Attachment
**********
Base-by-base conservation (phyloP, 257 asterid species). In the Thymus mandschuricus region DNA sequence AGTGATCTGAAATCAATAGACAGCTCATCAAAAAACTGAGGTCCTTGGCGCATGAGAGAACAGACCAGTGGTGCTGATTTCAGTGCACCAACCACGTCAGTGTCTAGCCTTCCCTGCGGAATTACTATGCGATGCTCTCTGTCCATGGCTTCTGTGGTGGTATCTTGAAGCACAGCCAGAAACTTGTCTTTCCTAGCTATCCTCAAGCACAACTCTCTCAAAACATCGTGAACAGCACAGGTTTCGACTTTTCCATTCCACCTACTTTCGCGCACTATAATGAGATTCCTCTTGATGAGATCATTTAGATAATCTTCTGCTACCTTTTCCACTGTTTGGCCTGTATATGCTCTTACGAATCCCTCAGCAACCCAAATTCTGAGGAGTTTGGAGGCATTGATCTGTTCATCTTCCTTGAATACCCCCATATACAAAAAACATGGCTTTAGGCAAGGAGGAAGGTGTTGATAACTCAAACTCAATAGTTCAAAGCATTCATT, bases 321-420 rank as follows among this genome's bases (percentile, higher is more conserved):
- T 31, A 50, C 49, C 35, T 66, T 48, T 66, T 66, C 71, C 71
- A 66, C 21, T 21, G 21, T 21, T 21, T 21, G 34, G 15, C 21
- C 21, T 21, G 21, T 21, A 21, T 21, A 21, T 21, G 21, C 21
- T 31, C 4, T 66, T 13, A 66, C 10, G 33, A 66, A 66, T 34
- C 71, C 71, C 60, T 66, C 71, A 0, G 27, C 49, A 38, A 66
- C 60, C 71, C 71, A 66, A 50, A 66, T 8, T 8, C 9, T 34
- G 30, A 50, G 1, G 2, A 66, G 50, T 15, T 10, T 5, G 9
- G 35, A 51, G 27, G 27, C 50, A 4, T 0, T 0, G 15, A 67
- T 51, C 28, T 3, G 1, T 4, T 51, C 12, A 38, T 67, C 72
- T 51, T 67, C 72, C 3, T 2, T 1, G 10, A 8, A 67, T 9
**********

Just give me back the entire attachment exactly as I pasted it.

Base-by-base conservation (phyloP, 257 asterid species). In the Thymus mandschuricus region DNA sequence AGTGATCTGAAATCAATAGACAGCTCATCAAAAAACTGAGGTCCTTGGCGCATGAGAGAACAGACCAGTGGTGCTGATTTCAGTGCACCAACCACGTCAGTGTCTAGCCTTCCCTGCGGAATTACTATGCGATGCTCTCTGTCCATGGCTTCTGTGGTGGTATCTTGAAGCACAGCCAGAAACTTGTCTTTCCTAGCTATCCTCAAGCACAACTCTCTCAAAACATCGTGAACAGCACAGGTTTCGACTTTTCCATTCCACCTACTTTCGCGCACTATAATGAGATTCCTCTTGATGAGATCATTTAGATAATCTTCTGCTACCTTTTCCACTGTTTGGCCTGTATATGCTCTTACGAATCCCTCAGCAACCCAAATTCTGAGGAGTTTGGAGGCATTGATCTGTTCATCTTCCTTGAATACCCCCATATACAAAAAACATGGCTTTAGGCAAGGAGGAAGGTGTTGATAACTCAAACTCAATAGTTCAAAGCATTCATT, bases 321-420 rank as follows among this genome's bases (percentile, higher is more conserved):
- T 31, A 50, C 49, C 35, T 66, T 48, T 66, T 66, C 71, C 71
- A 66, C 21, T 21, G 21, T 21, T 21, T 21, G 34, G 15, C 21
- C 21, T 21, G 21, T 21, A 21, T 21, A 21, T 21, G 21, C 21
- T 31, C 4, T 66, T 13, A 66, C 10, G 33, A 66, A 66, T 34
- C 71, C 71, C 60, T 66, C 71, A 0, G 27, C 49, A 38, A 66
- C 60, C 71, C 71, A 66, A 50, A 66, T 8, T 8, C 9, T 34
- G 30, A 50, G 1, G 2, A 66, G 50, T 15, T 10, T 5, G 9
- G 35, A 51, G 27, G 27, C 50, A 4, T 0, T 0, G 15, A 67
- T 51, C 28, T 3, G 1, T 4, T 51, C 12, A 38, T 67, C 72
- T 51, T 67, C 72, C 3, T 2, T 1, G 10, A 8, A 67, T 9